5 Quick Tips That Will Help Every Woman Golfer Play Better

Katie Dawkins offers some simple advice to help women of all levels on the road to better golf

PGA pro Katie Dawkins playing golf
(Image credit: Tom Miles)

Golfers of all levels are always on the lookout for ways to get better. However, it's important not to overcomplicate what is already a complicated game. That's why Katie Dawkins has put together five quick and simple tips that won't send you down a technical rabbit hole in pursuit of lower scores...

1. Conquer the first tee shot

Finding those first tee nerves are getting your knees a knocking? Firstly, I hate to say it, but not many people apart from you and possibly your playing partner care where your ball goes. They’re all worrying about their own golf. So chill. Putting our attention on something that isn’t the result of the shot will help. 

Focus on making contact with what’s under the ball not where the ball is going. Click the tee and finish the swing and that white dimply thing will soon just be getting in the way. Practice this in the garden at home, either on dewy grass or by literally knocking tees out of the ground and holding your finish.

2. Nail your pre-shot routine

We’ve all hit those shots where we say out loud, "I wasn’t thinking about golf at all there". There shouldn’t be any confusion as to where your focus is over every ball. It should be on the shot in hand. Not what you’re having for tea. Have a defined area you visualise and rehearse your shot and a different 'zone’ where all you do is send that ball at your target. So a 'prepare' and a 'play' zone. Find an anchor that will trigger the start and finish of your routine, so you can switch your focus on and off during the round. 

Do pick the club, visualise the shot and do a a practice swing in the 'think' zone. This is your chance to rehearse your swing. Without a practice swing it’s literally hit or miss as to whether you make a convincing attempt at the shot in hand. In fact, a really confident practice swing with a brush of the grass is key to you really believing you are going to hit a good shot. So, add this into your routine. Then and only then walk over the line into the 'play' zone and get the job done.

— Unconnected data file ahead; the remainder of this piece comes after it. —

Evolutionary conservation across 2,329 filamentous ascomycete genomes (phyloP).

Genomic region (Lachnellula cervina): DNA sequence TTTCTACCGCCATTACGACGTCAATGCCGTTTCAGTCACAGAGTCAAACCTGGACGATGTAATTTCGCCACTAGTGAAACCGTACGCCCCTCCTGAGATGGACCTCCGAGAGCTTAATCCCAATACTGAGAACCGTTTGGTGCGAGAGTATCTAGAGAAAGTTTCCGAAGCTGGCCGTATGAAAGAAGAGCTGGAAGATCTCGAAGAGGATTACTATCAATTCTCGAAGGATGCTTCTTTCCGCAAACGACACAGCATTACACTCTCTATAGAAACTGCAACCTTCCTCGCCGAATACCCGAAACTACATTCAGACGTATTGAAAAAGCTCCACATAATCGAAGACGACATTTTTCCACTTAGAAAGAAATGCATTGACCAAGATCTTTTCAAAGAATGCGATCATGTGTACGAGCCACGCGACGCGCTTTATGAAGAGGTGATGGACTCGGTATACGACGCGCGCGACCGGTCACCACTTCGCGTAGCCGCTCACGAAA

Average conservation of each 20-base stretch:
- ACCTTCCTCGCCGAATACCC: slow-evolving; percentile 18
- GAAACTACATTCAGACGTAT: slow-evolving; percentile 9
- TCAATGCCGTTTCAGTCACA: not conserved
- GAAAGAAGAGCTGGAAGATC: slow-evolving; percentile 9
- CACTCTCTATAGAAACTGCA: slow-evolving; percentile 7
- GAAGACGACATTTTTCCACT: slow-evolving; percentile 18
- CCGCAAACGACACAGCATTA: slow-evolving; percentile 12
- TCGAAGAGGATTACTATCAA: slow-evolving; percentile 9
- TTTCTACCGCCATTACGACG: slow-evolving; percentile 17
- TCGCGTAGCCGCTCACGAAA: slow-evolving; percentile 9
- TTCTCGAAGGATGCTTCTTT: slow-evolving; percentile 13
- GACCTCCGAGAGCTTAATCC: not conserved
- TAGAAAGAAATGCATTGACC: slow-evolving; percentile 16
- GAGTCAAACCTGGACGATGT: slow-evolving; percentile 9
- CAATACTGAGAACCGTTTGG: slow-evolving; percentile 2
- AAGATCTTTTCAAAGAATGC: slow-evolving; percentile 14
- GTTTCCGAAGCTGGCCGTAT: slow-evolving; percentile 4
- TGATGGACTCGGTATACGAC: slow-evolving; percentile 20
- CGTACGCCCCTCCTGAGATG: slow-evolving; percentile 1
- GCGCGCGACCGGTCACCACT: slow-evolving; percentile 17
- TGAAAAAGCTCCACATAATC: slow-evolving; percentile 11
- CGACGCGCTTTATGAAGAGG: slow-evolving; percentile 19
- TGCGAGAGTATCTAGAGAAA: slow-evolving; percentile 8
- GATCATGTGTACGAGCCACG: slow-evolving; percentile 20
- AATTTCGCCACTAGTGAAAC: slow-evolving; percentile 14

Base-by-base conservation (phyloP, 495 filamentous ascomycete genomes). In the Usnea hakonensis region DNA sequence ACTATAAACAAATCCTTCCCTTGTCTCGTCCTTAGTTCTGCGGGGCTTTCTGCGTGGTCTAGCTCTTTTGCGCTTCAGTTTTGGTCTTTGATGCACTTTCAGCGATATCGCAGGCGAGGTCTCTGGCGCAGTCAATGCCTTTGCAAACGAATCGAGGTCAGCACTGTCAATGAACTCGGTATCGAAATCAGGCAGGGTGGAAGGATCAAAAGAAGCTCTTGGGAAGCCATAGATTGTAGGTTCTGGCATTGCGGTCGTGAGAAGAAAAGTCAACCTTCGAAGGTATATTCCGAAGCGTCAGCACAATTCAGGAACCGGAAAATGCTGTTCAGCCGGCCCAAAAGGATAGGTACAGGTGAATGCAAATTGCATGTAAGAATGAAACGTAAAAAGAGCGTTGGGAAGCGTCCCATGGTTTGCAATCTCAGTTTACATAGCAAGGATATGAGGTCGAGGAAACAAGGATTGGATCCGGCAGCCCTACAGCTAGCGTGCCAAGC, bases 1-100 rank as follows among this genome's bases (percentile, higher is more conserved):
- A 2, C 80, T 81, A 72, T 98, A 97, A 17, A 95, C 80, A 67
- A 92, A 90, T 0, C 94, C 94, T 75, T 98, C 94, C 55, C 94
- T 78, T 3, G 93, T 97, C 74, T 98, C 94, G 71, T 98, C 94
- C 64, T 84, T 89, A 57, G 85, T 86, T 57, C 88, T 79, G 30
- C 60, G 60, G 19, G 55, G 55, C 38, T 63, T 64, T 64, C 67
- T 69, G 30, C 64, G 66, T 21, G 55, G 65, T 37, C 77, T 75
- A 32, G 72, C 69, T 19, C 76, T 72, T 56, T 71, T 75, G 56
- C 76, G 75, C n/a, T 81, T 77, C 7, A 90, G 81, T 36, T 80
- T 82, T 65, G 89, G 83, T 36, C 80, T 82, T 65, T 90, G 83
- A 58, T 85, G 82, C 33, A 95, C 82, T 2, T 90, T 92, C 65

PGA pro Katie Dawkins lining up a tee shot

(Image credit: Tom Miles)

By defining these two areas within your pre-shot routine you won’t have any fuzzy moments over the ball, or half-hearted practice swings that lead to a shrivelled follow-through. You won’t be told off for slow play or be wasting good swings. Just reinforcing positive feelings and self belief. Practise your pre-shot routine and you’ll soon feel far more prepared and able to hit great shots consistently. 

3. Practise actually playing the game

Play some of your golf without a scorecard and even on your own. You don’t have to play competitive golf every time you go out there. In fact, a break will do you good. Allow yourself to practice on the course and play from awkward and challenging lies. Throw an extra ball into play. By experimenting and pushing your comfort zone out on the actual golf course, you’ll start to see what you are really capable of.

Katie Dawkins hitting a greenside recovery shot

(Image credit: Tom Miles)